Best ways of "extending" a plugin?

I am trying to understand the best way to codify default logic for my team’s use of a plugin. In particular my target is the nebula rpm plugin which is documented here.

As described in the linked documentation, this plugin allows defining a task in which many values pertinent to rpm creation are settable, for example:

task fooRpm(type: Rpm) {
    packageName 'foo'
    version '1.2.3'
    release 1
    arch I386
    os LINUX
    user 'xyz'
    permissionGroup 'xyz' 

    installUtils = file('scripts/rpm/')
    preInstall file('scripts/rpm/')
    postInstall file('scripts/rpm/')
    preUninstall file('scripts/rpm/')
    postUninstall file('scripts/rpm/')


In my situation, some of these values would be common to ALL rpms I want to create with this plugin, others would be common to a subset of all rpms, while still others might be specific to a single rpm build.

I began by defining ext properties for some of the common values. Then I can code the value setters to use these properties and copy these declarations from one build script to another.

But this is obviously only a halfway measure. What I want is a plugin (“extending” nebula rpm) where all these things are predefined. Then this plugin only need be applied saving all the error-prone copying. As for “flavors” i.e. for repeated “types” of builds which recur frequently with the same parameters, I see this could be handled either with multiple plugins or possibly a single plugin where a “type” parameter defines which flavor (i.e. set of values) would be chosen.

Is creating plugins the way to go for this need? Or is there a better way? Is there a standard mechanism for “extending” a plugin this way or some samples or best-practice documentation for doing this?

Thanks in advance.

In this case, what you want is what is referred to as “plugin composition”. You would have your own plugin that first applies the rpm plugin (using project.apply()). Then you would layer your own conventions on top of that. Typically this would take the form of configuration rules applied against task types (i.e. project.tasks.withType(Rpm) { ... }) or tasks matching a condition (i.e. project.tasks.matching { ... }).

As far as documentation, there aren’t any samples out there, but looking at other plugins is probably the best way to understand. This topic is touched on in Ben Muschko’s talk at SpringOne last year on plugin best practices. His docker plugin is a pretty good example of this pattern.

Thanks, yes, that’s exactly what I want to do. I just didn’t know the name for it, not that there’s that much information available on it.

Unfortunately, corporate firewall blocks me from watching Ben Muschko’s talk, and even without the firewall, there is some sort of issue reaching it which may be what triggered the corporate block. Is it available anywhere else? Or can it be made so?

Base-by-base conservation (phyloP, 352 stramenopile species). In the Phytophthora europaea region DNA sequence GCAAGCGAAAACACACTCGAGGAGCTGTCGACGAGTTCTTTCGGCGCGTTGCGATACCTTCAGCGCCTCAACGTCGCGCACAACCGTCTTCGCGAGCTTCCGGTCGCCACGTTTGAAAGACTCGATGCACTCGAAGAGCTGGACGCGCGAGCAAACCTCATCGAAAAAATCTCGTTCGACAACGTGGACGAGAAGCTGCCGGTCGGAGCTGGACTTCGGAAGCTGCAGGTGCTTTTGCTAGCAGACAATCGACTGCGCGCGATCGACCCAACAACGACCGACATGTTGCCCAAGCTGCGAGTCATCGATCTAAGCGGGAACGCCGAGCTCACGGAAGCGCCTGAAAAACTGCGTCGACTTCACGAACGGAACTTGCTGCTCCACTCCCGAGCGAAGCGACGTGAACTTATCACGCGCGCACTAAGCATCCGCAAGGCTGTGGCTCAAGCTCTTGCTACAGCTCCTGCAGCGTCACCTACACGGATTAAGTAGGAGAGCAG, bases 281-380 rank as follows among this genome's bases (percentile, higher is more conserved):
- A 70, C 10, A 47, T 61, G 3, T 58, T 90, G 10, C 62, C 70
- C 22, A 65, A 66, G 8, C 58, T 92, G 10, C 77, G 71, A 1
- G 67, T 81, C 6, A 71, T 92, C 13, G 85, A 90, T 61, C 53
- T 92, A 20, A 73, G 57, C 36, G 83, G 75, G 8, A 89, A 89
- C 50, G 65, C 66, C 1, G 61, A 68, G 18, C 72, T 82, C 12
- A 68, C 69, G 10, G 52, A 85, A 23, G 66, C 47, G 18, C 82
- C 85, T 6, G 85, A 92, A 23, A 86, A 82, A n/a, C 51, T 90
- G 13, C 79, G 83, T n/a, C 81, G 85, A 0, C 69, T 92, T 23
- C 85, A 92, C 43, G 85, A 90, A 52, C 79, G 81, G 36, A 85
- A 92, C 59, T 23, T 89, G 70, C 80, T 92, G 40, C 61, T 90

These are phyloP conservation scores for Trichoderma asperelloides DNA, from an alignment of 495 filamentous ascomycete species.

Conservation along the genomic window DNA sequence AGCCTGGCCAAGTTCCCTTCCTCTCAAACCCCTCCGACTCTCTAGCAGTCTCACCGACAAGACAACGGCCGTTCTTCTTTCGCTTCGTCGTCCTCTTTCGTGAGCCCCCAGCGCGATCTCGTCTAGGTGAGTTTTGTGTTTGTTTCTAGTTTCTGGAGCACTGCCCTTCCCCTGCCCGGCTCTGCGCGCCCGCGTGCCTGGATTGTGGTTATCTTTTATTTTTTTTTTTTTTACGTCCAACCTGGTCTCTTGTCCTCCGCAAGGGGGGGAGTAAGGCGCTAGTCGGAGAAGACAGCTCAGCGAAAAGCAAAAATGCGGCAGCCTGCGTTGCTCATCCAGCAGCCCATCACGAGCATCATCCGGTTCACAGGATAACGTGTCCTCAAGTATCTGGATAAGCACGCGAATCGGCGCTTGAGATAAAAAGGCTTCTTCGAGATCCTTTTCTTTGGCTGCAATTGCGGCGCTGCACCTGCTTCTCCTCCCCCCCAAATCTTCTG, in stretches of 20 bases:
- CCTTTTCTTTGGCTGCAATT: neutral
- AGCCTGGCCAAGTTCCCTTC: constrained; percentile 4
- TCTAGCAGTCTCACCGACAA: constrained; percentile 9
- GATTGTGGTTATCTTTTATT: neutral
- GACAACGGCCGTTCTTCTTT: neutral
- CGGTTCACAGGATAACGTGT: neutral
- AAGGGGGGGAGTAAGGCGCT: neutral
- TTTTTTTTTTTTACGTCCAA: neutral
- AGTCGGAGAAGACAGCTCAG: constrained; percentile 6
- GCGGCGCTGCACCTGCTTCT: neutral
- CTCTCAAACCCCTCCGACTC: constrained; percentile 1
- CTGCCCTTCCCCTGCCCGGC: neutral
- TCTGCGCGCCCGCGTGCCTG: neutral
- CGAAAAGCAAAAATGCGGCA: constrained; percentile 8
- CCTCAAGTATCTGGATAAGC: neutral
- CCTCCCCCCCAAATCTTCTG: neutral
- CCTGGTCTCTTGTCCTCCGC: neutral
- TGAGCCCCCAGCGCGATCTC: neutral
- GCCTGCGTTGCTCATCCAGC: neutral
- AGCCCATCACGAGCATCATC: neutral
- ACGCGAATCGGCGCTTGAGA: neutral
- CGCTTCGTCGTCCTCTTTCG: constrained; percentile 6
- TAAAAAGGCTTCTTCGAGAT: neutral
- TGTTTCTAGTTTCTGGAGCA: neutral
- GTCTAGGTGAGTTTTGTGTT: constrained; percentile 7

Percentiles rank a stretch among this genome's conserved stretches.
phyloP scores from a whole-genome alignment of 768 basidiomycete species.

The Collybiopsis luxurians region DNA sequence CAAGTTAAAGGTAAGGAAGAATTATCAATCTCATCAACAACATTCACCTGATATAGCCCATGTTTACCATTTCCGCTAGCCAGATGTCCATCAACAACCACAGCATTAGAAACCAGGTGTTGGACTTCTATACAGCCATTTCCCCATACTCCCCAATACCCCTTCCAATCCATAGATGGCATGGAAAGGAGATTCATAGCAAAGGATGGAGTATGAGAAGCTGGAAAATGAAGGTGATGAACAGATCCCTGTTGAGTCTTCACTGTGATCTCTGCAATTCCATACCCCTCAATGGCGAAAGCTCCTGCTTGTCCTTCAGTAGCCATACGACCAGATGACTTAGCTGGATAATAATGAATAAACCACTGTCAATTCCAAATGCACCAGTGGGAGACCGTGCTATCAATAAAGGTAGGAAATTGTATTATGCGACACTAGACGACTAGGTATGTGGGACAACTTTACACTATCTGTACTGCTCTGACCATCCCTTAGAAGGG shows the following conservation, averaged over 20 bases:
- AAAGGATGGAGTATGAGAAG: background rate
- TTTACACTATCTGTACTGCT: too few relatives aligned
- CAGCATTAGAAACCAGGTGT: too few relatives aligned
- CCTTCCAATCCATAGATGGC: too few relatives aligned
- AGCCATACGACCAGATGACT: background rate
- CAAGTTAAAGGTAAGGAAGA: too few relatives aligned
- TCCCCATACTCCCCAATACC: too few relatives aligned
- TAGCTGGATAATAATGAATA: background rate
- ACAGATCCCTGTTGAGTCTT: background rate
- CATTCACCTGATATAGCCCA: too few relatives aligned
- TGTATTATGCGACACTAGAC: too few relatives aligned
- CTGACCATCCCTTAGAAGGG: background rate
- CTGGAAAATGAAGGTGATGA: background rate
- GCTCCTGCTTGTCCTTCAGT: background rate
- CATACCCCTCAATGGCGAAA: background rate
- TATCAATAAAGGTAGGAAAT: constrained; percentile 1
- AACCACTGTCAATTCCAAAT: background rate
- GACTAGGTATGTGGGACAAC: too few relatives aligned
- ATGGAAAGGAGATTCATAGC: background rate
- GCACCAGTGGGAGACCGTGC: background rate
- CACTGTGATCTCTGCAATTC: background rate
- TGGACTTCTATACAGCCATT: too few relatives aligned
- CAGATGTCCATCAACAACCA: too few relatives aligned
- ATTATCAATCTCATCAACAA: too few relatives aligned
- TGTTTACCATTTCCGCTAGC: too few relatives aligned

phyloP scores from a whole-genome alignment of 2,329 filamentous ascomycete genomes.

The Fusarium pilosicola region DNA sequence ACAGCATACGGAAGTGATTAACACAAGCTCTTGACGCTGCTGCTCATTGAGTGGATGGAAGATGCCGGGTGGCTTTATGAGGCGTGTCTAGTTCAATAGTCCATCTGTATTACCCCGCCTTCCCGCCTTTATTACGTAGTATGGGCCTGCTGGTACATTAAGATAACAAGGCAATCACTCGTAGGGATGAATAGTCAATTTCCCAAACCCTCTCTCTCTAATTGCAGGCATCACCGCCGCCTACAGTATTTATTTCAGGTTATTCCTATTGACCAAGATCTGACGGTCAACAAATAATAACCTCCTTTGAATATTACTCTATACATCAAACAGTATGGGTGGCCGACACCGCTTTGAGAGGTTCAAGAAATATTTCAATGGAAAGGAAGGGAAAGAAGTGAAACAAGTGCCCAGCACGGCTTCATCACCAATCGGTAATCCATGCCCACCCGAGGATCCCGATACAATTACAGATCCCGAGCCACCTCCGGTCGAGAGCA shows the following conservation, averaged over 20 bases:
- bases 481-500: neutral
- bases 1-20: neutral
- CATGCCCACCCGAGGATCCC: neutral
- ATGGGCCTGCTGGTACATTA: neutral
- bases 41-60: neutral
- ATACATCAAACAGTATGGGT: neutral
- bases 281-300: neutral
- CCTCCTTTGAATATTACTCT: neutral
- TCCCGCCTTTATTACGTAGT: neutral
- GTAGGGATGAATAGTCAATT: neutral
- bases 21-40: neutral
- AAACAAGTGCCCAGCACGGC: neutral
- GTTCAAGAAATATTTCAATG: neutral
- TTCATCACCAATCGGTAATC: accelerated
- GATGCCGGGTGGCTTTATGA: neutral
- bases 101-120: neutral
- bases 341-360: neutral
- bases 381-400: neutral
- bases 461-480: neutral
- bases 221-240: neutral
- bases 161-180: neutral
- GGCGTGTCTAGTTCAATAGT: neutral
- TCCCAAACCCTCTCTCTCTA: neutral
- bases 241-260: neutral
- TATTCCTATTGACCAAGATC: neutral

Failing that, I will soldier on using the docker example.

Thanks, again.

OK, have seen Ben’s talk and looked at the example. But, a question for you:

line 64-66 of

dockerExtension.metaClass.javaApplication = { Closure closure ->
             ConfigureUtil.configure(closure, dockerJavaApplication)

However, org.gradle.util.ConfigureUtil no longer seems to be part of the latest version of the Gradle API. What replaced it?


Wow! Looks like a bug in the document generator. The class still exists in the distribution, but the entire org.gradle.util package is missing from javadoc and groovydoc and the search function only finds something from v0.7.

Classes in org.gradle.util are not a part of the public API. This means these classes could change at any time without warning, so they really shouldn’t be used unless there’s just not a better solution.

Thanks, yeah, I posted this as a “bug” but was told that internal classes should not be used. And the use of it in this sample really doesn’t have anything to do with plugin composition.

Anyway, I am trying to debug a problem now with my plugin composition. One property is failing to be implemented properly. I am setting these properties inside my plugin. According to logs I write at configure time, the “os” property is being mapped correctly, yet after the build has run, the RPM is rejected as being of unknown type. if instead of doing this I set the os property in my build script (as in the example above) , then all is well.

So my basic newbie question is this: in order to debug this, how, using the api, can I retrieve the collection of all the settings in a doFirst() call in my build script to see what properties the build will be working with. What methods are available on Task will pull this collection of values?